The Germans were also very nervous. Although still comfortably superior to France alone, they feared lack of public support for such a nebulous cause and the Kaiser got worried about his fleet being "copenhagened" by the British long before it was ready. Nor was the Russian army in quite as deplorable a state as it had been. On the incoherence at the heart of the German government, a General Wandel wrote ---' But it is characteristic of our circumstances of government that neither the War Minister nor the Chief of the Army General Staff is in any way informed of how things stand''.
There were three reasons for the 1912 military law in Germany. The first was an attempt by Bethmann Hollweg to head off a fresh round of naval building so as to try to come to terms with Britain. The second was the alarm expressed in the Reichstag and the third was reassessment by the military leaders. It was known and accepted that such a step would accelerate the arms race. The first failed completely and Bethmann Hollweg found himself having to find the money for both soldiers and ships with a major political crisis regarding taxation and growing antagonism towards Britain. The War Minister put forward concrete proposals in November 1911, arguing that naval expansion increased the risk of war with Britain and that the German army was no longer a sufficient deterrent. Italy, now deeply involved in North Africa, could not be counted on. Even Belgium and Holland were thinking of strengthening their forces, thus adding to the hazards of the Schlieffen Plan. The actual manpower increase in the 1912 law looked modest, at 28,890 men but it also provided for units to be maintained closer to their war strengths than before. Most important of all, the tone of public political discussion had changed greatly. Encirclement and inevitable war had become commonplaces.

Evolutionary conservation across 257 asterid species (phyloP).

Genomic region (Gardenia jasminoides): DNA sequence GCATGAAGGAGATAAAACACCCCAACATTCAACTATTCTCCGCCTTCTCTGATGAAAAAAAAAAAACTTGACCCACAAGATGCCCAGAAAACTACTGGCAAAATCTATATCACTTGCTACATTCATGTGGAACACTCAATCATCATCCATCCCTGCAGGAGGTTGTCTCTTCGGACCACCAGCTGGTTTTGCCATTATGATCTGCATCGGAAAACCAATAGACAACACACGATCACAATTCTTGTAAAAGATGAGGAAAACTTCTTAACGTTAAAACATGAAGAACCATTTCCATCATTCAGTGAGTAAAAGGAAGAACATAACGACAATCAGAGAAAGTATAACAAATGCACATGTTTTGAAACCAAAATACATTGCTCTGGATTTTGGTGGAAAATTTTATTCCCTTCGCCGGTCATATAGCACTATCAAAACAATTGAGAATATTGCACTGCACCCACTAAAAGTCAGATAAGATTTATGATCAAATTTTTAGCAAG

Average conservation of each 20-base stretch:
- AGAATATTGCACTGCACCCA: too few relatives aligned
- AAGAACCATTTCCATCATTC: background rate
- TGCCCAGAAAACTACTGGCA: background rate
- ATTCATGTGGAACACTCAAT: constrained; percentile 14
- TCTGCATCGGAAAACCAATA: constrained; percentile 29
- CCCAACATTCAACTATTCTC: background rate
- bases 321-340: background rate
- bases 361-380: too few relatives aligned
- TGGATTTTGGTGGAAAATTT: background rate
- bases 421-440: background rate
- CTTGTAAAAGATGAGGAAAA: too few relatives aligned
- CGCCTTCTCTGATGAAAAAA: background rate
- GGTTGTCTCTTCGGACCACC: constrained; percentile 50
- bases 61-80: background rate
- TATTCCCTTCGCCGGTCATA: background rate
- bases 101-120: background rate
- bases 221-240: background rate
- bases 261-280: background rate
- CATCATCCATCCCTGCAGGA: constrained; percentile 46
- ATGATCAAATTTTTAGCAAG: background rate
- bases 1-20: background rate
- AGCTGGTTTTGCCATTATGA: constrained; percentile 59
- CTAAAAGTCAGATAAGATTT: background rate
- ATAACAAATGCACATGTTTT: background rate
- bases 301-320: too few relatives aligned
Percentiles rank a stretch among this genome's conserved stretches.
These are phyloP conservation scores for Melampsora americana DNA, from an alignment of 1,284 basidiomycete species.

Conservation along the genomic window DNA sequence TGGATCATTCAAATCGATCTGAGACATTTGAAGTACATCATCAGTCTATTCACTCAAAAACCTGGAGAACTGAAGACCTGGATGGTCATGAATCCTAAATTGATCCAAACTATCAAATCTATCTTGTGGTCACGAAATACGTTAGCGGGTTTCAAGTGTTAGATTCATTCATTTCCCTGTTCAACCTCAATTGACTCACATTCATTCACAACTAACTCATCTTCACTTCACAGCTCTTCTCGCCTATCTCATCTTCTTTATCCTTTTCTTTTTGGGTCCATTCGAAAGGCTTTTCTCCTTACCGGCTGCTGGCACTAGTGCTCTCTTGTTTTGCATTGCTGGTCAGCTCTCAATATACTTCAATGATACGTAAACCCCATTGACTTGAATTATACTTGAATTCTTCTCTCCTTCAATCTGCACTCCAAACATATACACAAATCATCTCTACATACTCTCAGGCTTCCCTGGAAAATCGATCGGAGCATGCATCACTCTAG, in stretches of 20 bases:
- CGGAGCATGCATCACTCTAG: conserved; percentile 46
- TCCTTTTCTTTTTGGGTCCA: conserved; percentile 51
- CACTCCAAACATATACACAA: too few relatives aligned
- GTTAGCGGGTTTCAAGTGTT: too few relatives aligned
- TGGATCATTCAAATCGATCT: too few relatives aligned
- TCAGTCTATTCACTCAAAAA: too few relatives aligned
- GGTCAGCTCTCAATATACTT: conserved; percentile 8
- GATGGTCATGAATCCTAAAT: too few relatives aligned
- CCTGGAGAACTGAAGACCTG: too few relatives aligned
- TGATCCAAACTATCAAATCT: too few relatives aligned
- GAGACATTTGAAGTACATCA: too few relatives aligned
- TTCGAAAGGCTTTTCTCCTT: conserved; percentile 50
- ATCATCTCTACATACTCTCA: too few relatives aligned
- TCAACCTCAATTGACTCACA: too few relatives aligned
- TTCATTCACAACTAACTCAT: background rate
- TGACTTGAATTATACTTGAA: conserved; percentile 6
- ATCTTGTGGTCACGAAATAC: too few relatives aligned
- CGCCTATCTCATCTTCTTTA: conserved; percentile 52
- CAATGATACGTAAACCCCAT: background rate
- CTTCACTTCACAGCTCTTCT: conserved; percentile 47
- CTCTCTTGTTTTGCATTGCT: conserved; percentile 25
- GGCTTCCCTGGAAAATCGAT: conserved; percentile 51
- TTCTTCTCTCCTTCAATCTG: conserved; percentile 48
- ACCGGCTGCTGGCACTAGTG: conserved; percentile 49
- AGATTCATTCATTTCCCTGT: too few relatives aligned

France and Britain did not react at once and simply continued previous policies. Yet again, Conrad suggested a preventive war, this time against Italy while it was tied up in Africa and was dismissed for his pains.
Chapter 6. The Balkan Wars and the Spiral of Armaments, 1912-1913.
In 1912, France continued to improve its military organisation. The naval agreement with Britain and serious planning for British aid together with the conspicuous presence of senior Russians at the summer manoeuvres raised the temperature further. The Russians tightened their conscription procedures. Schemua, Conrad's successor, managed to get more money and, at least as important, Tisza agreed with Berchtold that things had changed. Austrian troop levels rose and field artillery improved.
The result of the first Balkan War clearly damaged Austrian confidence. Turkey was no longer a worthwhile ally and Austria's Balkan neighbours were potentially much stronger. Germany began to worry that Austria would not be able to take an effective part in a war with Russia. The Austrians gloomily concluded that "It was useless to say we have no money. We must pay until a change comes about and we no longer have almost all of Europe against us". The money was found and strength increase put into effect by August 1913.